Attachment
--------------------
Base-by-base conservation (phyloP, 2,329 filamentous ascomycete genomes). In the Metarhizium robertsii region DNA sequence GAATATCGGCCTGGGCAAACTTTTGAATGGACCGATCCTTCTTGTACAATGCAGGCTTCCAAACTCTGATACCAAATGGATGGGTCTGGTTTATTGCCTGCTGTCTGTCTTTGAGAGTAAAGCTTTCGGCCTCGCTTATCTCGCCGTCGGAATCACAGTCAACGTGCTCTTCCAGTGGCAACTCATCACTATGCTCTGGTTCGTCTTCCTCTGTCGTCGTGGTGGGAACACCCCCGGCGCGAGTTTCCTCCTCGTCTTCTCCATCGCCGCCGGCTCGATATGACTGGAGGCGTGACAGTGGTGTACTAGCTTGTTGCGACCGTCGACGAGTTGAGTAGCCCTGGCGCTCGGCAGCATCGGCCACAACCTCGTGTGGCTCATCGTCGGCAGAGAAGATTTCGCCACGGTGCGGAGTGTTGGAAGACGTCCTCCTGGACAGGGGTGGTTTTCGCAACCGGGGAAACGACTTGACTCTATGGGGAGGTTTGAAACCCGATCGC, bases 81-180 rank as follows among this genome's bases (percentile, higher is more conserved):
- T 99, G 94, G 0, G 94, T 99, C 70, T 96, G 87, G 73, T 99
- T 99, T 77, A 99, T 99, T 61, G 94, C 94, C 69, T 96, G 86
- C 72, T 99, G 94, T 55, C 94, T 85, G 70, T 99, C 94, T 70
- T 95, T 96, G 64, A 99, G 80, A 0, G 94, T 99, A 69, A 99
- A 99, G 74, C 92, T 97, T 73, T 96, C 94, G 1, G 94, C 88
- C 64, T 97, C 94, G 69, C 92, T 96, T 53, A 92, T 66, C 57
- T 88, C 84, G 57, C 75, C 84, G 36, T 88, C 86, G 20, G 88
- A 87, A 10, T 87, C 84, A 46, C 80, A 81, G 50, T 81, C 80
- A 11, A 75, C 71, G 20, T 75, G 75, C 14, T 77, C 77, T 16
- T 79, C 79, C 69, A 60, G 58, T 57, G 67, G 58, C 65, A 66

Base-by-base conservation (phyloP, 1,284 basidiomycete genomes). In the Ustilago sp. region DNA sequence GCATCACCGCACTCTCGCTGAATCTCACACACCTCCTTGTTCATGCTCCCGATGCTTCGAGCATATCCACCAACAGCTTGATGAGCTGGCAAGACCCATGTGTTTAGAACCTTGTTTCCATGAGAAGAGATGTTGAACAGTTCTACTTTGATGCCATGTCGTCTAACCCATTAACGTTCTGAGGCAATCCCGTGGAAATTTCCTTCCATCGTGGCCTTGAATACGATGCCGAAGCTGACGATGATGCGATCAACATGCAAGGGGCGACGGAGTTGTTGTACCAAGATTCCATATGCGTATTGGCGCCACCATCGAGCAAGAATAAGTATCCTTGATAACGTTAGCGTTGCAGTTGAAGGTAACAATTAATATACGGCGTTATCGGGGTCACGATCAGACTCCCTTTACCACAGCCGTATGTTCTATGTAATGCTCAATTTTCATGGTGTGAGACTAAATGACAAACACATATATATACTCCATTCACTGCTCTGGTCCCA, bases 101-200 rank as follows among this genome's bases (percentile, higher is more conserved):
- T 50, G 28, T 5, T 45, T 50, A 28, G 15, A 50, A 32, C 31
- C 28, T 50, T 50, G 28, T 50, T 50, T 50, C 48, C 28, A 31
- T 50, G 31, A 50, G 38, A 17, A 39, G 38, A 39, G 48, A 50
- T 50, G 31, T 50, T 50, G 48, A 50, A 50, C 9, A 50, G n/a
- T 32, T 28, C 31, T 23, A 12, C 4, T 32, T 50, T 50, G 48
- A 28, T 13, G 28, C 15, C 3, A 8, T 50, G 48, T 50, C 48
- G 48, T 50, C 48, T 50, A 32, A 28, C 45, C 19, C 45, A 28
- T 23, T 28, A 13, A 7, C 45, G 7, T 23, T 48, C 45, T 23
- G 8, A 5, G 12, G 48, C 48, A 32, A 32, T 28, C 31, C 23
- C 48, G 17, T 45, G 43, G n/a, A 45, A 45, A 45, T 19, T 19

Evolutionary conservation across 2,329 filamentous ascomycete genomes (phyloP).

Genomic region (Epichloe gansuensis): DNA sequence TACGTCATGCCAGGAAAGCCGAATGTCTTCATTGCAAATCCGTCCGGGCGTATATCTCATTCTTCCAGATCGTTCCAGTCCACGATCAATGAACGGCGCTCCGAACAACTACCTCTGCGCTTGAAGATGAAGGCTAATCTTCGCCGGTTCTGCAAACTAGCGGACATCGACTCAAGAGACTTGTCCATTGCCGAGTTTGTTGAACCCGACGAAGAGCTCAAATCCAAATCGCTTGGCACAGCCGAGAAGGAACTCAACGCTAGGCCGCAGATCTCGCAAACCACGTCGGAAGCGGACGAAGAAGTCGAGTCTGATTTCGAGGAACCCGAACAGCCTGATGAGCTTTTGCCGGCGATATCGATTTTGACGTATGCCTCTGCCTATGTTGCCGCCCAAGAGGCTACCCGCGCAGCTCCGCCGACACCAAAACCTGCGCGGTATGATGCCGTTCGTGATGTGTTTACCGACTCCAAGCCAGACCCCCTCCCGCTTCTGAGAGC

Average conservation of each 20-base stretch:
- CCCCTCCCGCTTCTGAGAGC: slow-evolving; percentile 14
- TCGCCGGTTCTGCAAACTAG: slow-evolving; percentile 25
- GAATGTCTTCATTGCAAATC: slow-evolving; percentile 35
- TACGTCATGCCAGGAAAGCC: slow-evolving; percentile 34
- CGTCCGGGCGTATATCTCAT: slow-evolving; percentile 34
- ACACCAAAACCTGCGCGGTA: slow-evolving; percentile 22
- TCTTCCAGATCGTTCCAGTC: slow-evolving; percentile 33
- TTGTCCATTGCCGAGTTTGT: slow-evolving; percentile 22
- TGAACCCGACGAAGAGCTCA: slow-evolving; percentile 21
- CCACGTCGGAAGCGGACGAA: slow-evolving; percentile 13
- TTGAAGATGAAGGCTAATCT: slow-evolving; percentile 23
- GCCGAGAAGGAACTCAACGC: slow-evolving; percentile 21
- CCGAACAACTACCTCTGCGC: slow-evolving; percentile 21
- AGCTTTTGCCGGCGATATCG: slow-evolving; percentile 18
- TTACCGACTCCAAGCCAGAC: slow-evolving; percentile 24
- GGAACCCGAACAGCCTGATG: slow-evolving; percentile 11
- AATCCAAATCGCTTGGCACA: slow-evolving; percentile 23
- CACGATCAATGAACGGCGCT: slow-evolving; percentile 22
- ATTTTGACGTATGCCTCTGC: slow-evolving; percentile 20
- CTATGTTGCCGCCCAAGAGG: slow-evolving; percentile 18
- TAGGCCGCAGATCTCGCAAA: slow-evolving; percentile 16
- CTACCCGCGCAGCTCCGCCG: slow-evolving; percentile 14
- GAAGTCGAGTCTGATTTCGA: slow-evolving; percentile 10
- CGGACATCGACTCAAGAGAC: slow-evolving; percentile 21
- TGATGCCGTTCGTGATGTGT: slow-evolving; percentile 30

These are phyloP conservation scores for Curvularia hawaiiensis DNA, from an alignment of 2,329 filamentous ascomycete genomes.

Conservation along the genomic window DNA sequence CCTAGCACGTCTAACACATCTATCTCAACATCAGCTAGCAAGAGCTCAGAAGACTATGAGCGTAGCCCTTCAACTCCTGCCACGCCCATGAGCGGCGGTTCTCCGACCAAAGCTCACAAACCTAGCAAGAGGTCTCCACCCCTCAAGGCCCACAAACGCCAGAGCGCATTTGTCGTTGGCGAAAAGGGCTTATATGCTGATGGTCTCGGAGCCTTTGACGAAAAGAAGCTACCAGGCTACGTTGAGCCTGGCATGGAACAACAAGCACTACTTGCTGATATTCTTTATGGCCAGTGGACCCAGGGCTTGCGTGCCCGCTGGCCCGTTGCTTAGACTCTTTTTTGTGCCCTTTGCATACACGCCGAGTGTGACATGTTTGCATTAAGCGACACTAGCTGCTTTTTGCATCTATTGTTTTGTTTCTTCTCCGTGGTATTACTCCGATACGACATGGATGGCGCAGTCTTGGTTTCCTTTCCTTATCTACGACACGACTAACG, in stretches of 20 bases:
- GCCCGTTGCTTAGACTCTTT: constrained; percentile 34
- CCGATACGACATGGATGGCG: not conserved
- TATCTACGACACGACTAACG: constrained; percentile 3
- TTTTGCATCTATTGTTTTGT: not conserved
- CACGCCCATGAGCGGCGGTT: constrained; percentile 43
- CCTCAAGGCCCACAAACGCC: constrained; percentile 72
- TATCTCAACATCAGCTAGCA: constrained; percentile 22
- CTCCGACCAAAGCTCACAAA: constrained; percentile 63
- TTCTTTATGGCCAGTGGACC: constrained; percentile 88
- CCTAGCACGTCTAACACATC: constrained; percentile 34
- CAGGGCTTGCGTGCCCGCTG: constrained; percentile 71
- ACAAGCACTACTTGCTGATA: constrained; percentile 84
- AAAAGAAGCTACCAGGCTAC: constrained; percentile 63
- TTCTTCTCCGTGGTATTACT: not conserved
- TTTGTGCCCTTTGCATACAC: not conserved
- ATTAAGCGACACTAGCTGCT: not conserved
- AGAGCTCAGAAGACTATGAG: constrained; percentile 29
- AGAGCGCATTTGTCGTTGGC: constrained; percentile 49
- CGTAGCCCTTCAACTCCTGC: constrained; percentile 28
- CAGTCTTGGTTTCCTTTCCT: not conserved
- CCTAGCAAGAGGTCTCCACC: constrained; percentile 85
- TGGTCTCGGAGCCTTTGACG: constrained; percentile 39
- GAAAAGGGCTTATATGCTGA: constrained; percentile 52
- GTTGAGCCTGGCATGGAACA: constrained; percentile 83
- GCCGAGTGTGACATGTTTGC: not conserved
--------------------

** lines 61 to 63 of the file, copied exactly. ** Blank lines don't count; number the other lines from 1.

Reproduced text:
- TTCTTTATGGCCAGTGGACC: constrained; percentile 88
- CCTAGCACGTCTAACACATC: constrained; percentile 34
- CAGGGCTTGCGTGCCCGCTG: constrained; percentile 71